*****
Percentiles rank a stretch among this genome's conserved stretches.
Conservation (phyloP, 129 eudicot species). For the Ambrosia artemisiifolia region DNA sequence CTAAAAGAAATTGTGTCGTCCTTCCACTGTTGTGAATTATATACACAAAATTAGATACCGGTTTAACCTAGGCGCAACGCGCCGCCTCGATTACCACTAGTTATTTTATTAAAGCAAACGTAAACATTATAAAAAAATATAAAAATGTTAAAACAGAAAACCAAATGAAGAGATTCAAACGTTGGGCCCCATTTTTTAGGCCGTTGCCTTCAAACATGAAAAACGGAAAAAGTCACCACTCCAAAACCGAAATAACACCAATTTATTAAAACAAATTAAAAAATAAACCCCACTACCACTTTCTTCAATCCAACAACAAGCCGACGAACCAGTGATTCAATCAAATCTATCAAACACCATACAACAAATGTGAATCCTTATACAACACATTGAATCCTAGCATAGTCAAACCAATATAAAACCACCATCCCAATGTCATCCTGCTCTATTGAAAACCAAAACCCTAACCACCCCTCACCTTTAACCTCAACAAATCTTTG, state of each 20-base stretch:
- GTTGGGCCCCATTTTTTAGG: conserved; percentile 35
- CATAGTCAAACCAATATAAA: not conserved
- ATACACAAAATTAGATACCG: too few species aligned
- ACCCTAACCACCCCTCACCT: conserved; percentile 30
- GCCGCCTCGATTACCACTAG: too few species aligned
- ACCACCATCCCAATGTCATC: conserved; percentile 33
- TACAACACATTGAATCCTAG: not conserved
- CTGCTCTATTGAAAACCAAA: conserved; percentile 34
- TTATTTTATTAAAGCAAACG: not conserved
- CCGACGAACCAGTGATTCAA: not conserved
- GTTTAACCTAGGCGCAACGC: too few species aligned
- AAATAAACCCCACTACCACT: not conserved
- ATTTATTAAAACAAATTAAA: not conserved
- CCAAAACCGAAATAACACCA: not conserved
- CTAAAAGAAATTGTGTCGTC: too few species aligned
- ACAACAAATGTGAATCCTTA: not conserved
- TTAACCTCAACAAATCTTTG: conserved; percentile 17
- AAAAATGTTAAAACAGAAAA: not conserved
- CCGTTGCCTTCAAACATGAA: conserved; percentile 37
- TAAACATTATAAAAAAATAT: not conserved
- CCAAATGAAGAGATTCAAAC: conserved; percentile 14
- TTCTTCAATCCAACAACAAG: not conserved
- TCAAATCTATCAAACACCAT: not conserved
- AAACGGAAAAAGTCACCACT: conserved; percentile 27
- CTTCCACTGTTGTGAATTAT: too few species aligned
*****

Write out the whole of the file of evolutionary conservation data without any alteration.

Percentiles rank a stretch among this genome's conserved stretches.
Conservation (phyloP, 129 eudicot species). For the Ambrosia artemisiifolia region DNA sequence CTAAAAGAAATTGTGTCGTCCTTCCACTGTTGTGAATTATATACACAAAATTAGATACCGGTTTAACCTAGGCGCAACGCGCCGCCTCGATTACCACTAGTTATTTTATTAAAGCAAACGTAAACATTATAAAAAAATATAAAAATGTTAAAACAGAAAACCAAATGAAGAGATTCAAACGTTGGGCCCCATTTTTTAGGCCGTTGCCTTCAAACATGAAAAACGGAAAAAGTCACCACTCCAAAACCGAAATAACACCAATTTATTAAAACAAATTAAAAAATAAACCCCACTACCACTTTCTTCAATCCAACAACAAGCCGACGAACCAGTGATTCAATCAAATCTATCAAACACCATACAACAAATGTGAATCCTTATACAACACATTGAATCCTAGCATAGTCAAACCAATATAAAACCACCATCCCAATGTCATCCTGCTCTATTGAAAACCAAAACCCTAACCACCCCTCACCTTTAACCTCAACAAATCTTTG, state of each 20-base stretch:
- GTTGGGCCCCATTTTTTAGG: conserved; percentile 35
- CATAGTCAAACCAATATAAA: not conserved
- ATACACAAAATTAGATACCG: too few species aligned
- ACCCTAACCACCCCTCACCT: conserved; percentile 30
- GCCGCCTCGATTACCACTAG: too few species aligned
- ACCACCATCCCAATGTCATC: conserved; percentile 33
- TACAACACATTGAATCCTAG: not conserved
- CTGCTCTATTGAAAACCAAA: conserved; percentile 34
- TTATTTTATTAAAGCAAACG: not conserved
- CCGACGAACCAGTGATTCAA: not conserved
- GTTTAACCTAGGCGCAACGC: too few species aligned
- AAATAAACCCCACTACCACT: not conserved
- ATTTATTAAAACAAATTAAA: not conserved
- CCAAAACCGAAATAACACCA: not conserved
- CTAAAAGAAATTGTGTCGTC: too few species aligned
- ACAACAAATGTGAATCCTTA: not conserved
- TTAACCTCAACAAATCTTTG: conserved; percentile 17
- AAAAATGTTAAAACAGAAAA: not conserved
- CCGTTGCCTTCAAACATGAA: conserved; percentile 37
- TAAACATTATAAAAAAATAT: not conserved
- CCAAATGAAGAGATTCAAAC: conserved; percentile 14
- TTCTTCAATCCAACAACAAG: not conserved
- TCAAATCTATCAAACACCAT: not conserved
- AAACGGAAAAAGTCACCACT: conserved; percentile 27
- CTTCCACTGTTGTGAATTAT: too few species aligned